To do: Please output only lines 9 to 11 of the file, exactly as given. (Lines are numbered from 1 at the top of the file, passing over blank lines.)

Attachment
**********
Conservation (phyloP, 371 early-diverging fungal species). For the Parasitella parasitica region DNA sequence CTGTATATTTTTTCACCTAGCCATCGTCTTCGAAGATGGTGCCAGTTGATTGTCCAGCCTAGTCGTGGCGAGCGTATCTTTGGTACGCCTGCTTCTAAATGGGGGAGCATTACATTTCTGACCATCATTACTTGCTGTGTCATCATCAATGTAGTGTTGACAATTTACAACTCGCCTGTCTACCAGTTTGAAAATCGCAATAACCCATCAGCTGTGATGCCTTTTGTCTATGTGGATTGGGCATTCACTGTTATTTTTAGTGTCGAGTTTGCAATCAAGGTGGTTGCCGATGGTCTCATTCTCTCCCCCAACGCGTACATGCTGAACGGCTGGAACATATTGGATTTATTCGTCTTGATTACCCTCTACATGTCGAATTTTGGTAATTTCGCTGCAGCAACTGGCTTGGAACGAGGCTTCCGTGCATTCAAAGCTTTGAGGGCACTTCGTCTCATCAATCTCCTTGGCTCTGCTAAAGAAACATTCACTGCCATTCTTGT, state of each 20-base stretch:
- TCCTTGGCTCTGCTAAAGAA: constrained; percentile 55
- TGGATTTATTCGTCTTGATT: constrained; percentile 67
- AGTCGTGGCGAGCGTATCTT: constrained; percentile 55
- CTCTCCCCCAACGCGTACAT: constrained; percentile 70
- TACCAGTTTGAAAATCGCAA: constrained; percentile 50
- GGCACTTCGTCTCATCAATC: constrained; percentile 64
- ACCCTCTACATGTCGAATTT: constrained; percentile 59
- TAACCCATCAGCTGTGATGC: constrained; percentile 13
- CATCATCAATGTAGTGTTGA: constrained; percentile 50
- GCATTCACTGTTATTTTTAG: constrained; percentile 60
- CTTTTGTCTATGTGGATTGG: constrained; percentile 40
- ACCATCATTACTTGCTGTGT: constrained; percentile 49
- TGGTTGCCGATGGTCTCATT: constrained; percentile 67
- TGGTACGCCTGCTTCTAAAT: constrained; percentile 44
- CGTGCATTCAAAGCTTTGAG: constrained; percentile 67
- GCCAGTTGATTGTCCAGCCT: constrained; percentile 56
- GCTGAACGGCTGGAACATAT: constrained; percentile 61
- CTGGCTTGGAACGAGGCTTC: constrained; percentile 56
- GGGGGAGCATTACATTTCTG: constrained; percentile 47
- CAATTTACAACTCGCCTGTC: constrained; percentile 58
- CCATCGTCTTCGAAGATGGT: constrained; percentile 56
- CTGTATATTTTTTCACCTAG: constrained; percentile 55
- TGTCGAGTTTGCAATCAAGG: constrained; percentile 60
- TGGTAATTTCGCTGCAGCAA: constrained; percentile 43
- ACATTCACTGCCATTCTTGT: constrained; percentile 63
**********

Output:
- TAACCCATCAGCTGTGATGC: constrained; percentile 13
- CATCATCAATGTAGTGTTGA: constrained; percentile 50
- GCATTCACTGTTATTTTTAG: constrained; percentile 60